The trend continues of independent doctors opting to merge with or sell their practices to larger medical groups.
Minneapolis-based Allina Health System announced Tuesday that it has acquired Apple Valley Medical Clinic, a primary-care clinic and urgent-care center in Dakota County with more than 70,000 patient visits in 2018. The news followed word last month that two more independent practices are merging with Infinite Health Collaborative, a group launched last year that combined four medical groups including Twin Cities Orthopedics.
The cost of technology, regulatory compliance and administrative infrastructure for maintaining a medical practice are all factors driving office-based physicians to consider consolidation, said Dr. Keith Stelter, the president of the Minnesota Medical Association.
“Consolidation is an ongoing trend, not only among physician practices but in all of health care,” Stelter said in a statement. “In order to maintain viability and local access to care, more and more medical practices need the financial and operational support that larger organizations may offer.”
Financial terms were not disclosed for either of the recent deals.
Allina Health System is one of the state’s largest nonprofit groups, with $4.3 billion in revenue and about 1,400 physicians in 2018. Apple Valley Medical Clinic employs about 150 people and includes seven primary-care doctors plus more clinicians who staff its urgent-care center, said Sally Wahman, an Allina vice president.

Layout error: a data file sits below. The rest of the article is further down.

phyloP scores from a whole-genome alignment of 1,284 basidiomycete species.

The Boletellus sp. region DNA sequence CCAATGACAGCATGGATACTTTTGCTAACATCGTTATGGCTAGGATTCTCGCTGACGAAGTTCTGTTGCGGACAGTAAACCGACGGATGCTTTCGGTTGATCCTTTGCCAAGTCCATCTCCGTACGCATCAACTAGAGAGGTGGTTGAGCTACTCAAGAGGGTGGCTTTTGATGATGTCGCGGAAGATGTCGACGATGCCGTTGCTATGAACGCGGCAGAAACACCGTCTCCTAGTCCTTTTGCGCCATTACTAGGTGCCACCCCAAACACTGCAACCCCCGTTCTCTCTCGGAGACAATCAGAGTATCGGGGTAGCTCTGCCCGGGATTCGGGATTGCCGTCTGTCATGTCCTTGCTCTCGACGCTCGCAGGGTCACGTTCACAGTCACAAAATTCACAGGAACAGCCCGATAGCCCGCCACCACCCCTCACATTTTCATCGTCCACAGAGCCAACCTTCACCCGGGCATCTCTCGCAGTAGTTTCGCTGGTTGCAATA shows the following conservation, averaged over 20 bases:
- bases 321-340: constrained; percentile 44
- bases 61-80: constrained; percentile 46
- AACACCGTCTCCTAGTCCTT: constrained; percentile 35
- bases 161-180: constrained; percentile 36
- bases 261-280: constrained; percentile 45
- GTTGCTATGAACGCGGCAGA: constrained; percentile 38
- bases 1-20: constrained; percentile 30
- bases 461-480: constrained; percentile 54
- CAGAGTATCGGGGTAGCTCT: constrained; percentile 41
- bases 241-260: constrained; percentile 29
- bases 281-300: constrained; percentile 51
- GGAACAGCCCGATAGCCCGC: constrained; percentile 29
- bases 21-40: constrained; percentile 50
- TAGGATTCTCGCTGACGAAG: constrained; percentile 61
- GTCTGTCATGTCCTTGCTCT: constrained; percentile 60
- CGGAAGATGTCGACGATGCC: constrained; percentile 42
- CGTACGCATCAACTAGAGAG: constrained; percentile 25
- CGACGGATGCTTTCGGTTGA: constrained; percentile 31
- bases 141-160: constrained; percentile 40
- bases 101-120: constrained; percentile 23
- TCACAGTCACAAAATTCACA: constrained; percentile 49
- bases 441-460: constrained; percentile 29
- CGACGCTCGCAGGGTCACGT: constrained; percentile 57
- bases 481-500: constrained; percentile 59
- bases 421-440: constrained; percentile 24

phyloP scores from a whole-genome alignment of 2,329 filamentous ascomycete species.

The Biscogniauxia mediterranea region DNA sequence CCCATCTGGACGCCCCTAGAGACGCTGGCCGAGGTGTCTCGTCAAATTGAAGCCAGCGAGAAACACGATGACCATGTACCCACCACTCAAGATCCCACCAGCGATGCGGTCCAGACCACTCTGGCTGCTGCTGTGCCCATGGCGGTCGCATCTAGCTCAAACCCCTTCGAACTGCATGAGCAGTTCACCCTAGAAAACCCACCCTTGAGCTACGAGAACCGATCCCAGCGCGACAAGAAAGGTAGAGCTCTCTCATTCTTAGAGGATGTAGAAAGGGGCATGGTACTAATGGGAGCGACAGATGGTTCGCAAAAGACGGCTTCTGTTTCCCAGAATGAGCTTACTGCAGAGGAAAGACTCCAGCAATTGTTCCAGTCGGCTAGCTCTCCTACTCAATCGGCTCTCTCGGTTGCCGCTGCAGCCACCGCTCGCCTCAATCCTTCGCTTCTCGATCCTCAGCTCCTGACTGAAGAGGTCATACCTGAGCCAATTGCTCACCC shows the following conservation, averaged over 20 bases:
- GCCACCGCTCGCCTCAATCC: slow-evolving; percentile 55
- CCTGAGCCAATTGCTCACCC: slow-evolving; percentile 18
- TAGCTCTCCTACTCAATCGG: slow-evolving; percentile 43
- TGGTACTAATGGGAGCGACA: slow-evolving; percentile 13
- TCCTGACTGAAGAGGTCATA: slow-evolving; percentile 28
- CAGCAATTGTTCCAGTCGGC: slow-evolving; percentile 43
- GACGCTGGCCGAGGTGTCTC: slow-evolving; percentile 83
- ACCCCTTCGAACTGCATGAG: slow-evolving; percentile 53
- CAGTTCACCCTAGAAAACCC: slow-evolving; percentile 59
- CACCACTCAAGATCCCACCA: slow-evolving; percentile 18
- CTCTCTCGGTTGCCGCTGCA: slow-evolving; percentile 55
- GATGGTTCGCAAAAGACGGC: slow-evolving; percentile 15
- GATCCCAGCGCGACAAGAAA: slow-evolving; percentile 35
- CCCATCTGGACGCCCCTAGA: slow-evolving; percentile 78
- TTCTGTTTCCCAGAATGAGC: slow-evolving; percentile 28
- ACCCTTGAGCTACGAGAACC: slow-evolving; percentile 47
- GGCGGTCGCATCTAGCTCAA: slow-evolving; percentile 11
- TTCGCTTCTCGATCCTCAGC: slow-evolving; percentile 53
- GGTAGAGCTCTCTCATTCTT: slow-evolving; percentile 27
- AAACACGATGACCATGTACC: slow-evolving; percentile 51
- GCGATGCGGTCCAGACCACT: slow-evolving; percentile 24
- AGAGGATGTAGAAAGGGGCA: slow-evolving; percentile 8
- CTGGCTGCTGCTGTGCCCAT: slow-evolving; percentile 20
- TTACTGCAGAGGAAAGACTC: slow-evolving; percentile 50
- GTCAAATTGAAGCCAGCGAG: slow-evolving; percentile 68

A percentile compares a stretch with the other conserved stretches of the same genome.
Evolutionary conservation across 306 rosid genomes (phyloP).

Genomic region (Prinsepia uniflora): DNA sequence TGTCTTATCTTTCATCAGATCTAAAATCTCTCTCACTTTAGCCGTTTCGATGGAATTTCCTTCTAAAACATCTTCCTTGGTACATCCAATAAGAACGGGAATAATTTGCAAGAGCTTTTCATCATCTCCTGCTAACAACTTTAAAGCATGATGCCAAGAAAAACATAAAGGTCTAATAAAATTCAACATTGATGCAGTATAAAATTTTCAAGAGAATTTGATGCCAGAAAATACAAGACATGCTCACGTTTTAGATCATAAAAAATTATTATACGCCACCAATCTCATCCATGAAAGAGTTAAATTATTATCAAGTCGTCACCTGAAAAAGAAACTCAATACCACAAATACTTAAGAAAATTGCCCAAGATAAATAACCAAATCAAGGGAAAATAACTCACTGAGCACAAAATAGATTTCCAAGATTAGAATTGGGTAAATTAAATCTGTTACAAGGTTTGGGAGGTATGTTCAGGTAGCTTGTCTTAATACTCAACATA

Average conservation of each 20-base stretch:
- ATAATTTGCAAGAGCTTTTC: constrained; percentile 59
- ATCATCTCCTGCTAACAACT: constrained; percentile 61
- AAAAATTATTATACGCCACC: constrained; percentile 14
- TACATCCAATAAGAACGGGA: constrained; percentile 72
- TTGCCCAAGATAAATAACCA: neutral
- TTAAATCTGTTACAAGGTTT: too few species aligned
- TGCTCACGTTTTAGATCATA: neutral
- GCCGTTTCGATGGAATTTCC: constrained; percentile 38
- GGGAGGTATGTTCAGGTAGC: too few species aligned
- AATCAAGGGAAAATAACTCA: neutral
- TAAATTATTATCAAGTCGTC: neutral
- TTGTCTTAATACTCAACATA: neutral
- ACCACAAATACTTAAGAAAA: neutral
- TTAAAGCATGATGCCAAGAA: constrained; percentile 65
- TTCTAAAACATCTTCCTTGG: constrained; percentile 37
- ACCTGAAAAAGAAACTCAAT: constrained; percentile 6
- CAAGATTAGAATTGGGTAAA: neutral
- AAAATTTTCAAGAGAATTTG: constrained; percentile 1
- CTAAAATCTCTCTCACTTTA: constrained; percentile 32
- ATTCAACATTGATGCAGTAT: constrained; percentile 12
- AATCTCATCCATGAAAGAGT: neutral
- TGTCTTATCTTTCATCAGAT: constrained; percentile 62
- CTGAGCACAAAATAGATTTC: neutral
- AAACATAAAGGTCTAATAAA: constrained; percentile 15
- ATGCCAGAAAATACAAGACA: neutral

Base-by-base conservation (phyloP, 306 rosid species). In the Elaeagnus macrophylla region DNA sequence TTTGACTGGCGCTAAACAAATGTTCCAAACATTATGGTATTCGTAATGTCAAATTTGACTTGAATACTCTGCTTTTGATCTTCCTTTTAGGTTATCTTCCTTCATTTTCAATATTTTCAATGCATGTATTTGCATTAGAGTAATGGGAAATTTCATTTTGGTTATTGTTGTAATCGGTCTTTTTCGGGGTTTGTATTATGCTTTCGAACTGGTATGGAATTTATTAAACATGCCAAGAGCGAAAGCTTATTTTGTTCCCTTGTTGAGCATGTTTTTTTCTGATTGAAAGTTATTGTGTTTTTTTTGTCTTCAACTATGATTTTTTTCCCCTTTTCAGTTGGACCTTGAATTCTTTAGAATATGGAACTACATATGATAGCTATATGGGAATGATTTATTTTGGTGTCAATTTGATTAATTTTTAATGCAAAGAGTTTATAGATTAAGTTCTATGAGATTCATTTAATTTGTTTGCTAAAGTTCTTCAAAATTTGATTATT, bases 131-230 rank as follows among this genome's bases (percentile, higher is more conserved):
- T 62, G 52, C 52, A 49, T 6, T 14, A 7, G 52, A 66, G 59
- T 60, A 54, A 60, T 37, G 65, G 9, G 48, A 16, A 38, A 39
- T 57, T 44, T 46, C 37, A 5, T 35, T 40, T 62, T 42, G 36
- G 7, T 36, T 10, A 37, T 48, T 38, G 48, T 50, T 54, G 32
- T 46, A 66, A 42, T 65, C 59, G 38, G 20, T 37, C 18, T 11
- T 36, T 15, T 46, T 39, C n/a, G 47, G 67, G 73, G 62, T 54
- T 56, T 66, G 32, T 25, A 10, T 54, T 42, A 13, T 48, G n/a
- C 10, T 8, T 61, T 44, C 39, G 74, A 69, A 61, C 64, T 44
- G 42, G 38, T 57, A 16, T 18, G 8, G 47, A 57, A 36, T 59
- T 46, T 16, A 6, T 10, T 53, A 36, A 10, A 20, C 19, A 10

“Allina has had a presence in the building for quite some time — we have specialty services, a pharmacy and imaging there,” Wahman said. “Dakota County is a very important part of the Allina service area, and we’re excited about having the opportunity to have a primary-care practice and an urgent care in addition to those specialty services.”
Called i-Health for short, Infinite Health Collaborative said it’s growing through deals that aren’t acquisitions, but affiliations where all physicians remain owners in the practice. The group announced in late January that it was expanding to include Preventive Cardiology Clinic in Edina as well as Colon and Rectal Surgery Associates, a practice with offices in Minneapolis and other communities.
The cardiology practice joined i-Health on Jan. 1, while the colon and rectal surgery group plans to join this spring. The deals add 16 doctors to the group, bringing the total to 179 physicians.
“Colon & Rectal Surgery Associates has served the Twin Cities metropolitan area for over 50 years,” said Dr. Michael Spencer in a news release. “We feel the partnership with i-Health will provide additional resources to serve our community and allow us to continue our educational endeavors into the foreseeable future.”
Health care providers at all levels continue to find that size matters, said Allan Baumgarten, an independent health care analyst in St. Louis Park.
“It is increasingly difficult for smaller, independent practices to raise the capital, to recruit and retain doctors, to exert leverage in negotiations with payers,” Baumgarten said via e-mail.